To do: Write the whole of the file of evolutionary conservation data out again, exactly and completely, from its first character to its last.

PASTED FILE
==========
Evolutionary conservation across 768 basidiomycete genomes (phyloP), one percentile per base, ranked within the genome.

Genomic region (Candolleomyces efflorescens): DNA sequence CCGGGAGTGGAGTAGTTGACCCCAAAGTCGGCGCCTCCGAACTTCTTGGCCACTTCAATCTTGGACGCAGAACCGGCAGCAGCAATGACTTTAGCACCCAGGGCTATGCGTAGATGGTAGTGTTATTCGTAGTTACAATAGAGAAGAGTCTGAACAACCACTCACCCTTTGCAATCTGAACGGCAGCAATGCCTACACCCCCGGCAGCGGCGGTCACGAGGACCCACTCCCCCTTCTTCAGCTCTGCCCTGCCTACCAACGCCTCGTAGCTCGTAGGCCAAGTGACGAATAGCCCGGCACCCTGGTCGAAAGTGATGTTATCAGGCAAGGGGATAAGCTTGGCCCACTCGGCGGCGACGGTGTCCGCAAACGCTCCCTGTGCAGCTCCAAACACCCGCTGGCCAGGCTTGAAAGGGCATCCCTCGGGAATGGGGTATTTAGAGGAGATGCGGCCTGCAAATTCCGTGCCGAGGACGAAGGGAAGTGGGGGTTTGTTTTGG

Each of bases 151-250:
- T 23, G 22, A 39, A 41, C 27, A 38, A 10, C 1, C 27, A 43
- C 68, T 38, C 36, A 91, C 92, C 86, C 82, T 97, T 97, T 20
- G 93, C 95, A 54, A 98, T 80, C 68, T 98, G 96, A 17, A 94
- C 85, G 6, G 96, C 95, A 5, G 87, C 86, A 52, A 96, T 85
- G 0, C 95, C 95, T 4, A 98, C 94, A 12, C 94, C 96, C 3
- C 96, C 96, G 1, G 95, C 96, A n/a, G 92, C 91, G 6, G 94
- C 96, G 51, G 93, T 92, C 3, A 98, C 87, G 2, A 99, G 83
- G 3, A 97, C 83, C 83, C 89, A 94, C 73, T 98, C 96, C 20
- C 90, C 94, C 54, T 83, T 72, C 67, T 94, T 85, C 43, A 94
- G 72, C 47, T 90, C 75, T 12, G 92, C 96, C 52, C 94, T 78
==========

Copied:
Evolutionary conservation across 768 basidiomycete genomes (phyloP), one percentile per base, ranked within the genome.

Genomic region (Candolleomyces efflorescens): DNA sequence CCGGGAGTGGAGTAGTTGACCCCAAAGTCGGCGCCTCCGAACTTCTTGGCCACTTCAATCTTGGACGCAGAACCGGCAGCAGCAATGACTTTAGCACCCAGGGCTATGCGTAGATGGTAGTGTTATTCGTAGTTACAATAGAGAAGAGTCTGAACAACCACTCACCCTTTGCAATCTGAACGGCAGCAATGCCTACACCCCCGGCAGCGGCGGTCACGAGGACCCACTCCCCCTTCTTCAGCTCTGCCCTGCCTACCAACGCCTCGTAGCTCGTAGGCCAAGTGACGAATAGCCCGGCACCCTGGTCGAAAGTGATGTTATCAGGCAAGGGGATAAGCTTGGCCCACTCGGCGGCGACGGTGTCCGCAAACGCTCCCTGTGCAGCTCCAAACACCCGCTGGCCAGGCTTGAAAGGGCATCCCTCGGGAATGGGGTATTTAGAGGAGATGCGGCCTGCAAATTCCGTGCCGAGGACGAAGGGAAGTGGGGGTTTGTTTTGG

Each of bases 151-250:
- T 23, G 22, A 39, A 41, C 27, A 38, A 10, C 1, C 27, A 43
- C 68, T 38, C 36, A 91, C 92, C 86, C 82, T 97, T 97, T 20
- G 93, C 95, A 54, A 98, T 80, C 68, T 98, G 96, A 17, A 94
- C 85, G 6, G 96, C 95, A 5, G 87, C 86, A 52, A 96, T 85
- G 0, C 95, C 95, T 4, A 98, C 94, A 12, C 94, C 96, C 3
- C 96, C 96, G 1, G 95, C 96, A n/a, G 92, C 91, G 6, G 94
- C 96, G 51, G 93, T 92, C 3, A 98, C 87, G 2, A 99, G 83
- G 3, A 97, C 83, C 83, C 89, A 94, C 73, T 98, C 96, C 20
- C 90, C 94, C 54, T 83, T 72, C 67, T 94, T 85, C 43, A 94
- G 72, C 47, T 90, C 75, T 12, G 92, C 96, C 52, C 94, T 78